2018 has been a rough year for recruiters, as ManpowerGroup points out that 46% of employers say they cannot find the skills they need to fill open jobs. It may be a jobseekers’ market, but memories of past recessions are keeping jobseekers from being optimistic about seeking out new opportunities.
In a new MedReps report, The Truth Revealed: Is Low Unemployment Causing a Medical Sales Jobs Shortage?, more than half of medical sales employees (66%) say if they lost their jobs tomorrow, it would be challenging to find a new position due to low unemployment rates. MedReps speculates that this mentality can be partially blamed on past recessions and the low unemployment rates leading up to them, specifically the 2008 recession.
The More Experienced, the Greater the Fear of Being Laid Off
The most startling finding uncovered by the MedReps report: these fears and perceptions directly impact how quickly and effectively recruiters can hire top talent, which means you can’t afford to ignore them. In fact, 69% of medical sales reps—with just 6 to 10 years of experience—who were new or not yet in the industry during the Great Recession of 2008, were laid off or knew someone who was laid off.
Furthermore, the more experienced a medical sales rep was, the greater the risk that he or she would be laid off. As the MedReps report found that 76% of those with 11 to 15 years of experience in the industry say they, or someone they know in the same industry, were laid off during that time. Another 79% of those who have dedicated 16 to 20 years to the profession say the same.
MedReps advises recruiters to be mindful and empathetic to medical sales reps, as the Great Recession continues to strike a nerve among many workers in this industry. While the economy appears to be striving, 39% of respondents suspect the next recession could occur within the next 1 to 3 years and another 32% believe it’ll happen within 4 to 6 years. This means medical sales candidates are now a combination of passive and pessimistic—which continues to be a difficult situation for any recruiter.
Candidates Are More Mindful of Glassdoor Reviews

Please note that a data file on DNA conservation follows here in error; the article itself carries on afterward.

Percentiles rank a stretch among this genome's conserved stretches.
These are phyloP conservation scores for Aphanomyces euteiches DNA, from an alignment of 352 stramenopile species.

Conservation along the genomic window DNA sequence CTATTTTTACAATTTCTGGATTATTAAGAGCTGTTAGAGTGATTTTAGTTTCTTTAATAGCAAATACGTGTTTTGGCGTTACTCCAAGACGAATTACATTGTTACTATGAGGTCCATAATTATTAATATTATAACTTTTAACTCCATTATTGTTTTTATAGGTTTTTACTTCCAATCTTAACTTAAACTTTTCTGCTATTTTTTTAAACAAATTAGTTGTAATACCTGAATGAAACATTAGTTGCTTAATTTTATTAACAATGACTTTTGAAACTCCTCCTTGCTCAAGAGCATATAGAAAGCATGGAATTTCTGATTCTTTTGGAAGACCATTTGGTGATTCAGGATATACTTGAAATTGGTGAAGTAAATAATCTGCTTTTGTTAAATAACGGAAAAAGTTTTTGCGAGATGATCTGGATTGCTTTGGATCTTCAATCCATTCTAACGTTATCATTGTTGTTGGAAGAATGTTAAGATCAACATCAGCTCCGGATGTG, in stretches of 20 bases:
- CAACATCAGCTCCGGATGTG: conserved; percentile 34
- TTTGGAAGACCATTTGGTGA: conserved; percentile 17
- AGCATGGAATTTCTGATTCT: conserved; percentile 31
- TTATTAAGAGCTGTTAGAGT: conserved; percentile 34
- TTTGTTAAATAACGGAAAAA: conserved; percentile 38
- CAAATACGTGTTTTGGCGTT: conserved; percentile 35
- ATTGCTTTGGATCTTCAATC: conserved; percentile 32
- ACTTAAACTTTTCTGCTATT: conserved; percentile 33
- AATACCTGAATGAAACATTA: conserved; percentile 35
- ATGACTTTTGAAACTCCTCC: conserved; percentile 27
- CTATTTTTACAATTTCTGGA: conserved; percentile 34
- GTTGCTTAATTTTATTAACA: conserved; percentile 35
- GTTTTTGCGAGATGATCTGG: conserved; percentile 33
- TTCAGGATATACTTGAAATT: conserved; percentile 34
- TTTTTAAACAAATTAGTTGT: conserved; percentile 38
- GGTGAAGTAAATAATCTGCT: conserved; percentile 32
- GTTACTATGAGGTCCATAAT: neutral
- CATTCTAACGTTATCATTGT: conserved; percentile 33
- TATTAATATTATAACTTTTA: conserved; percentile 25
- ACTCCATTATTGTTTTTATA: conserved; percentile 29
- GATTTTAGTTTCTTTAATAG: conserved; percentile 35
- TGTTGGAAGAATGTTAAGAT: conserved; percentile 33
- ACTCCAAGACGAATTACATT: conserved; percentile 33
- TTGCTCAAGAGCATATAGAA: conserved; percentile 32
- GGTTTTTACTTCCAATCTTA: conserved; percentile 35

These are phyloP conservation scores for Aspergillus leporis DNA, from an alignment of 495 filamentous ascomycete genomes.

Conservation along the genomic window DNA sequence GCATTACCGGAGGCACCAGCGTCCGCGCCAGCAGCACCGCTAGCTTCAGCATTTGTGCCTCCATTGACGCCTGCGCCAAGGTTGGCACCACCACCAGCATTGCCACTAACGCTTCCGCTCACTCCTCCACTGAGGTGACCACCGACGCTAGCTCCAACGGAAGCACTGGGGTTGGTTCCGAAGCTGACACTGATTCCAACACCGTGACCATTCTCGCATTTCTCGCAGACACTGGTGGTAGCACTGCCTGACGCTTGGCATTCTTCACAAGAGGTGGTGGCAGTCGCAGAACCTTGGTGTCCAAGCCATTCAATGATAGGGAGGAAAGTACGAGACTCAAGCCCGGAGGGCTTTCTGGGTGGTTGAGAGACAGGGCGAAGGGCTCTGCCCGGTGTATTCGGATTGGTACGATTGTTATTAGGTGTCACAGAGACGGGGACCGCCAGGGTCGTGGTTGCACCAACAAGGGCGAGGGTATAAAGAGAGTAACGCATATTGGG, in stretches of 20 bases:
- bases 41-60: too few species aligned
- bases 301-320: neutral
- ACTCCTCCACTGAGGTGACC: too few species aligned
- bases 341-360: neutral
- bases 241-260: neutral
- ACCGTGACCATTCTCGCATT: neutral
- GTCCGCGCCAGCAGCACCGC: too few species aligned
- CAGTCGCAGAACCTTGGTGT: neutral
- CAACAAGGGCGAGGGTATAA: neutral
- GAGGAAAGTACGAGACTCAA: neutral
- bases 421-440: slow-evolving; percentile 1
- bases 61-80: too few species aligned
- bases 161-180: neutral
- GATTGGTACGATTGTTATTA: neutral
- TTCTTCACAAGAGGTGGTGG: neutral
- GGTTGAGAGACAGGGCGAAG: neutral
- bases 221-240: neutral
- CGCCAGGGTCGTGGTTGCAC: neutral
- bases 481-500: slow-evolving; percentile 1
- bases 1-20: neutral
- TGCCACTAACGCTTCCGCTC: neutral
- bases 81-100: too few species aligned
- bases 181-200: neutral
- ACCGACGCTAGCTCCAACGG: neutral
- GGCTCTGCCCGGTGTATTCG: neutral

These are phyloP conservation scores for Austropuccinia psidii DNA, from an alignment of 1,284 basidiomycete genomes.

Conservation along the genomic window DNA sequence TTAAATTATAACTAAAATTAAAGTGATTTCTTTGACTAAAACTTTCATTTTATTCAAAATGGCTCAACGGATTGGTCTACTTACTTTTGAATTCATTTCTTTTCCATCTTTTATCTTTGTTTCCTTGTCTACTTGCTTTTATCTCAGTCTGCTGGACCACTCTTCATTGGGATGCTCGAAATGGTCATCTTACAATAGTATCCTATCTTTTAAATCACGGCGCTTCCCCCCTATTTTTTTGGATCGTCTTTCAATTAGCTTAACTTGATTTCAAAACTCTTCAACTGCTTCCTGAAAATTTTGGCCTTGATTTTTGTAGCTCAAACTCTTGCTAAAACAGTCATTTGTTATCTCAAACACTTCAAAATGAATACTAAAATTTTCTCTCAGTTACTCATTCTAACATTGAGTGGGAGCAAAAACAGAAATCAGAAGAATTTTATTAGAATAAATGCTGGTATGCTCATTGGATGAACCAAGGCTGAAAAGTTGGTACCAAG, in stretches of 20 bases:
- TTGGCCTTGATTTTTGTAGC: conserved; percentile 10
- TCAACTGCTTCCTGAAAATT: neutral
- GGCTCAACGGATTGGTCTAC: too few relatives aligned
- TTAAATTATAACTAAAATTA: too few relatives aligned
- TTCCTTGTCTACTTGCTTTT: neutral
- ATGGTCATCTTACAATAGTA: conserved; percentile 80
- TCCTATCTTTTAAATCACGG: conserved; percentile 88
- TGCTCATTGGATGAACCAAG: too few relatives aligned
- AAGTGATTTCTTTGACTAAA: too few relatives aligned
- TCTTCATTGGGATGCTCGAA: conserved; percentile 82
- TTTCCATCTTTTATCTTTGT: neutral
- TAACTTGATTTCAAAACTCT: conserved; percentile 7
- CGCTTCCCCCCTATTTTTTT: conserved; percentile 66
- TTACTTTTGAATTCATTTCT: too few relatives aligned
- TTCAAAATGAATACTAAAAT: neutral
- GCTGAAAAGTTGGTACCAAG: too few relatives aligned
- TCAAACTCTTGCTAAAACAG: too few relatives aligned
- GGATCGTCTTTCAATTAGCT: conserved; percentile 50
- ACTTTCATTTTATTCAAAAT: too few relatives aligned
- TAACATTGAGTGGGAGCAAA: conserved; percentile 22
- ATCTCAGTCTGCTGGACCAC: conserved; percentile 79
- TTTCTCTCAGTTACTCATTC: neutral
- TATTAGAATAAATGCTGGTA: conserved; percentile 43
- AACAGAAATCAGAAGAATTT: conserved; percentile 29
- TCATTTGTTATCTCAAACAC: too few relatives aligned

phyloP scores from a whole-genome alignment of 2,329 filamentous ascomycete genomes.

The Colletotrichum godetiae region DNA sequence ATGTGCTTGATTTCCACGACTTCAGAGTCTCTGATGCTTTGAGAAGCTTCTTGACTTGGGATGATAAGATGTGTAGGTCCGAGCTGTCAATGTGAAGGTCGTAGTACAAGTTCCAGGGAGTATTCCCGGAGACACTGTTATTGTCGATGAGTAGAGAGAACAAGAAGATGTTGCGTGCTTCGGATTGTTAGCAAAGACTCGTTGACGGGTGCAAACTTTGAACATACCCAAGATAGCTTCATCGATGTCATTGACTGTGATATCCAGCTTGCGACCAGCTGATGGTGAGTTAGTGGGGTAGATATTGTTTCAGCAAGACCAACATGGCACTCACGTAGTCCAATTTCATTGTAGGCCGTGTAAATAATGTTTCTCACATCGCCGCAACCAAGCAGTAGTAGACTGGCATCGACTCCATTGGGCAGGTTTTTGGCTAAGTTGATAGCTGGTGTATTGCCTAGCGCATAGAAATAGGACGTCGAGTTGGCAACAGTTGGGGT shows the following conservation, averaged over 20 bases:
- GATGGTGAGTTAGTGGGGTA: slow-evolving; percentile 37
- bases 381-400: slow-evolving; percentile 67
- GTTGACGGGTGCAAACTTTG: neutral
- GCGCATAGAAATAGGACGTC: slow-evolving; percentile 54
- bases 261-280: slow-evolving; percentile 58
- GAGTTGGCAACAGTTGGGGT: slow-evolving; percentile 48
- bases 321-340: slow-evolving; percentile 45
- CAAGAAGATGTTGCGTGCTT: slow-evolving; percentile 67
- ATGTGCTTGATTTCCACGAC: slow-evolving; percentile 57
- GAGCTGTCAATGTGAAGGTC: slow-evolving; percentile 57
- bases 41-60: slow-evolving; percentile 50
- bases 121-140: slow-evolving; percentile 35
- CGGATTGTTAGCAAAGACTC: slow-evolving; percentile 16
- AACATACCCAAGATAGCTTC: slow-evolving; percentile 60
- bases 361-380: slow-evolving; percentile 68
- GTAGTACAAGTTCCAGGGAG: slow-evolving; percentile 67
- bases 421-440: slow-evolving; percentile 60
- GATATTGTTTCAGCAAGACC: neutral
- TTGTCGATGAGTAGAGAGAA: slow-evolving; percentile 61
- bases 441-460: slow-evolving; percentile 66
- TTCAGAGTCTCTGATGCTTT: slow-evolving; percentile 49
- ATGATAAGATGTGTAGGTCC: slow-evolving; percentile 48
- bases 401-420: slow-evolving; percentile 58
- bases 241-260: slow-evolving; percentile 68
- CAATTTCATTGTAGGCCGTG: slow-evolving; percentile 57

With recession fears running high, MedReps suggests that this actually makes candidates look at job descriptions, former employee reviews, and the company’s overall success with a more critical eye.
As MedReps points out, “If they’re [medical sales reps] going to leave a position where they’re comfortable and feel safe from an economic downfall, they need to be convinced that the new company is stable beyond compare and leaders are devoted to the employees’ futures.”
Recruiters and employers should be mindful of the reviews being left on social media and websites like Glassdoor, as these reviews may or may not help sway potential candidates who are on the fence about changing jobs in uncertain times.
As stated above, with unemployment rates being so low, it makes candidates worried that a recession is looming, which is a “major factor in employees’ counterintuitive outlooks on potential job searches.” MedReps says that this perception is “a detrimental misconception.”
The report suggests that rather than seeing low unemployment as an opportunity to rise in a position, due to less competition, “candidates believe it will hurt their chances of receiving a job offer because they equate low unemployment with fewer jobs available.”
MedReps advises employers and recruiters to walk a mile in the candidate’s shoes, as candidates look at the job market in an entirely different way. According to the report, “When job seekers are discouraged by the world around them, their desire to ‘hit the pavement’ and search for openings is greatly diminished. When recruiters fail to recognize the source of candidates’ hesitation, opportunity is missed on both accounts. It’s essential that recruiters find a way to dial in on the same lens.”
7 Tips for Attracting Fearful Candidates
The MedReps report offers a few best practices for recruiting medical sales reps:
- Narrow your search with artificial intelligence (AI): Use AI to analyze candidate data and understand who is open to opportunities.
- Go where the candidates are: Social media recruitment is critical for connecting with passive candidates.
- Be respectful of their current role: Use tools such as text messaging platforms, scheduling apps, and video interviews to allow candidates the freedom to walk through the hiring process on their own time.
- Show them where the company stands: Post the total number of your current job openings on social media to catch your target audience’s eye and immediately make your point.
- Give them your plans: Create a link on your career page showing jobseekers the plans you have in place to prevent employee hardships during a recession. MedReps suggests taking it a step further and add “Recession-Proof Plans” under your benefits section, showing you take their fear’s seriously and are ready to help them through anything.
- Speak directly to entry-level candidates: Ask current entry-level employees to create video testimonials, sharing how valued they feel on your team and how leadership nurtures them for growth opportunities.
- Prove you’re forward thinking: Show-off your company’s plans for the future and show updates to them often.
When you can prove to candidates that you take their fears seriously, and offer practical solutions for squashing those fears, you’ll be better equipped to recruit the talent you need. While we haven’t hit the next recession, it’s always best to be prepared for the worst.
To learn more about MedReps’ report, The Truth Revealed: Is Low Unemployment Causing a Medical Sales Jobs Shortage?, click here.